Hi All! After a long gap I am back. Still I am not able to write too much stuff but I got this interesting article in my sherpa newsletter. It’s useful and I’ve also did in my past work experience. Believe me you should not miss this.
SUMMARY: SEO programs often focus on adding in-bound links. But don’t forget that your website contains hundreds of internal links that affect search engine rankings.
We spoke with one of the search industry’s top linking experts to learn how to use internal links to improve SEO. Includes seven tactics, such as areas to test and assumptions to avoid.
When it comes to improving your website’s organic search rankings, inbound links from outside sources are important. But they are not the only links that matter. Your internal links — the links that point visitors to different parts of your site — can be modified to improve your natural search results.
To learn more about the value of on-site links, we spoke to linking expert and SEO authority Eric Ward, President, EricWard.com. Below are the seven tactics he recommends for making the most of a site’s internal links.
These tactics are most likely to help a website that has five or 10 years of history, decent rankings, and no previous focus on on-site optimization. New sites without many inbound links and credibility are less likely to benefit.
Tactic #1. Establish benchmarks and start testing
For all the tactics listed below, it is best to establish baselines for your site’s performance and start testing changes.
For example, if you’re planning to change your site’s navigation, set a baseline average for:
o Number of clicks on each link
o Traffic to each linked-to page
o Conversions on each page
o Search rankings of each page
Once you make a change — such as adjusting a link’s anchor text, or adding links to pages — use these benchmarks to monitor performance.
– Rankings aren’t everything
Remember that the goal is to increase the number of conversions on your website. Higher rankings can help conversions, but there is no guarantee.
"The quicksand here is that you forget testing about the user and only test for Google," Ward says.
– Avoid absolutes
Testing is vitally important because every website and industry is unique. There are no absolute rules that apply to all situations. Without testing, it is impossible to know how many internal links a page should have, or whether it’s risky to have more than 50% of its links with identical anchor text.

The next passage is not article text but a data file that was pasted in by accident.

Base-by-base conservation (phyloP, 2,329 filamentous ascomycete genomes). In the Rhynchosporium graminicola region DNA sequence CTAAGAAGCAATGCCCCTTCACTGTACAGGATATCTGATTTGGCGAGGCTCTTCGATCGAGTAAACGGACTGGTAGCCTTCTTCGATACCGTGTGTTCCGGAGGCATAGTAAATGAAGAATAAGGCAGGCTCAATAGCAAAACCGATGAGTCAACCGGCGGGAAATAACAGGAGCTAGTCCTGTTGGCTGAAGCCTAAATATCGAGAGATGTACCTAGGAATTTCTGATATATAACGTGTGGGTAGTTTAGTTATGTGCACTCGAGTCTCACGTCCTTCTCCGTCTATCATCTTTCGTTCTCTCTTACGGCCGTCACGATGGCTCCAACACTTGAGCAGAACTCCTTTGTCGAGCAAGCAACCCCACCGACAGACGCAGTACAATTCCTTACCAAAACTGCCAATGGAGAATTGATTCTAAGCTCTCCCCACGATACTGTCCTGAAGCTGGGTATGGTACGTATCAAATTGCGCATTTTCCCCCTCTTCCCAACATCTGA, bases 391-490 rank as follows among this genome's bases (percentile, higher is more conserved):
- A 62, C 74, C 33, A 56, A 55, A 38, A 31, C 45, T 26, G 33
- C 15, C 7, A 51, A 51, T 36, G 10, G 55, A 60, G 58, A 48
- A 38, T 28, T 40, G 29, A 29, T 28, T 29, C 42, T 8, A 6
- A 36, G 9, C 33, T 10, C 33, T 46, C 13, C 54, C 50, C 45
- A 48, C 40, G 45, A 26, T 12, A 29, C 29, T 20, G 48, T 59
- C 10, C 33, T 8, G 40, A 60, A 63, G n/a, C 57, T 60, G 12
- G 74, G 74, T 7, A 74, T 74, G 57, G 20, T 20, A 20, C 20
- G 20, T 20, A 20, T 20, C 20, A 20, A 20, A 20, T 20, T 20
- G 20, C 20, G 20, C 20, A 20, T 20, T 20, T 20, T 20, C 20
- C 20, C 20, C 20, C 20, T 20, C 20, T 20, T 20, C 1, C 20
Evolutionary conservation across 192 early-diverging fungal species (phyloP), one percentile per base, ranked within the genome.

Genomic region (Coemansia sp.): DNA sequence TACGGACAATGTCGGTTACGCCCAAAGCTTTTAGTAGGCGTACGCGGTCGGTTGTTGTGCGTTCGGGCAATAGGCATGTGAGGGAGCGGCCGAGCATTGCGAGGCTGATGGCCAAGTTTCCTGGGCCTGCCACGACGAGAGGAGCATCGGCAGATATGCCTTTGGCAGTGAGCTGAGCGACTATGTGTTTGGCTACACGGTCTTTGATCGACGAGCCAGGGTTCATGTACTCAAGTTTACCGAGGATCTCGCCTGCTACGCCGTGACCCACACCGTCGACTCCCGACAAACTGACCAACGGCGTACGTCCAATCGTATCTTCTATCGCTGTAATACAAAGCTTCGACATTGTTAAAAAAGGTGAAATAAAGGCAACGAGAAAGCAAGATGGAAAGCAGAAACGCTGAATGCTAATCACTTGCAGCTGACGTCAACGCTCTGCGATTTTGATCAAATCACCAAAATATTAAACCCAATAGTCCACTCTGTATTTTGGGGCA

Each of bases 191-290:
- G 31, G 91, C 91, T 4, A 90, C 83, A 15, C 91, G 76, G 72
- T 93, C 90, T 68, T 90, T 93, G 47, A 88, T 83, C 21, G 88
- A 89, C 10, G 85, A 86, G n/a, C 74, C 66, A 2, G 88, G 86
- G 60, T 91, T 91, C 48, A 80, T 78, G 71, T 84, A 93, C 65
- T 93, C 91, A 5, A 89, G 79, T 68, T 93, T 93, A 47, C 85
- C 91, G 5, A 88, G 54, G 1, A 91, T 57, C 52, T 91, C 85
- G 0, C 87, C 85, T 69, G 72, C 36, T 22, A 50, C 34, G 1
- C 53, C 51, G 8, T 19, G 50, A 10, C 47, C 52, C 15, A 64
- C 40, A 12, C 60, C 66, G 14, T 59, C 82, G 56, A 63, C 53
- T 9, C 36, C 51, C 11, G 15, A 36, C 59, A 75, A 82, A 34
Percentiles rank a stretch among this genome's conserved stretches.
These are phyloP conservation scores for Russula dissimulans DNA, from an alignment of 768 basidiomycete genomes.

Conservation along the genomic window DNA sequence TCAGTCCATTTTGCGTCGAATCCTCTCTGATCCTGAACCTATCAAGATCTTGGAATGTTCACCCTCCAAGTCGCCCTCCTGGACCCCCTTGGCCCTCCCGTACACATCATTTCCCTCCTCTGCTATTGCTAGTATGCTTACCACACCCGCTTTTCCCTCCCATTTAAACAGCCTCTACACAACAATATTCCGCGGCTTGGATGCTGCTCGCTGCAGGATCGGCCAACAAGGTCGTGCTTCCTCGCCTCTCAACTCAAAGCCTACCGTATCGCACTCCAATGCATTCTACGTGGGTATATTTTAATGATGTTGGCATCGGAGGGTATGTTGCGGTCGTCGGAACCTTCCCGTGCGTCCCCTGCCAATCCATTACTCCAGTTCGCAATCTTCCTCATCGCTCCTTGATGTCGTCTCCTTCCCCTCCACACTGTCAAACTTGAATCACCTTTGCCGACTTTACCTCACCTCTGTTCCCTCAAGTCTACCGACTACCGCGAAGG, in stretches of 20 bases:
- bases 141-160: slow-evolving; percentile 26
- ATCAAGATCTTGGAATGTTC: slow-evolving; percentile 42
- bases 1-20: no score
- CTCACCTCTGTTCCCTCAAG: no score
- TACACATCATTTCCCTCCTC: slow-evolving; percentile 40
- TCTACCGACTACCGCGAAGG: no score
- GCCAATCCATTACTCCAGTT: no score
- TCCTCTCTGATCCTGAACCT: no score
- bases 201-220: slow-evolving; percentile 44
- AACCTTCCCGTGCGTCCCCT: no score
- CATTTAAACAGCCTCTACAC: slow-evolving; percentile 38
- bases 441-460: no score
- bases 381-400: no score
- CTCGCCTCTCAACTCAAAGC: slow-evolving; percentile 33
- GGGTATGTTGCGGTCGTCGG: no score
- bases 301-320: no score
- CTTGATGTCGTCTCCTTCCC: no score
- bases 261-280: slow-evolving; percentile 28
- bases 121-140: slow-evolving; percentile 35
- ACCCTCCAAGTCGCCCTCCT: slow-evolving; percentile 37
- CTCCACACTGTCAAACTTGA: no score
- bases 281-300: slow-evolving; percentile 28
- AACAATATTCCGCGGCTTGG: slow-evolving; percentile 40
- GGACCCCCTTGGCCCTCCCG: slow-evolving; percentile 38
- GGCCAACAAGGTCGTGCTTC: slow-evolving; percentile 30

Tactic #2. Tweak links’ anchor text
The hyperlinked text of a link — its anchor text — helps signal to search engines what type of content is on the destination page. Using your target keywords in the anchor text of on-site links can boost the pages’ performance in searches for those keywords.
For example, say you ran a link analysis on your website and realized that the product page for a popular product has 30 in-bound links on your site. If only 10% of those links are using a target keyword in the anchor text, you might increase that percentage by re-writing the links.
How much should you increase it? Again, it’s impossible to know without testing.
Tactic #3. Unearth interior content
Internal links from popular pages can increase visibility — and visits — to areas of your site that are lagging.
"Probably one of the most overlooked tactics is using the power of your most visited pages, especially your homepage, as a way to expose the interior content that otherwise might not be as widely known," says Ward.
For example, Ward suggests adding a ‘featured content this month’ section of links to a homepage, and pointing it to rotating areas of the site. Site owners could repurpose or repackage older content to use for this strategy to cut down on costs.
"It’s almost like ‘What does Macy’s put in the window?’"
Tactic #4. Test no-follow links
Some marketers believe that internal links from high-traffic pages need to be rationed, so that the power of that traffic benefits pages they want to rank higher. The rationing is sometimes done with no-follow tags.
Ward does not advocate using this strategy, because he believes the concern over diffusing a page’s ranking power is overblown. This is another area that could be tested to improve a site’s performance.
Tactic #5. Test navigation links
Some sites have navigation sections that feature dozens of links to different pages. These blocks of text links can be less than user friendly, but many site owners believe the huge list of navigation links improves a site’s natural search performance.
However, Ward suggests testing using fewer links, or perhaps rotating through your entire list of navigation options. This technique can improve the user experience, which often has a way of improving your natural search results.
"If you let the user experience drive your choices, it gets easier. But you still run into the same challenge, which is ‘What do we show versus what do we not show?’" Ward says.
Tactic #6. Analyze "orphaned" pages
While analyzing your website’s internal links, you might notice that some pages have been orphaned. They have one or no links pointing to and/or from them.
– Sometimes this orphaned content can be valuable. It can be updated or repurposed, and linked to other portions of your website.
– Other times the content has little value, such as a five-year-old press release on a new hire that has since left the company.
Look for these orphans and decide whether they should have less or more link exposure on your site.
Tactic #7. Watch for new keywords
Search habits change, and you may see an increase or decrease in traffic being sent to your site from certain keywords.
Keep an eye on these keyword trends and watch for any upstarts that might be worth testing as new anchor text in relevant on-site links.
Your site’s internal search tool is also a good place to look for new phrases, Ward says.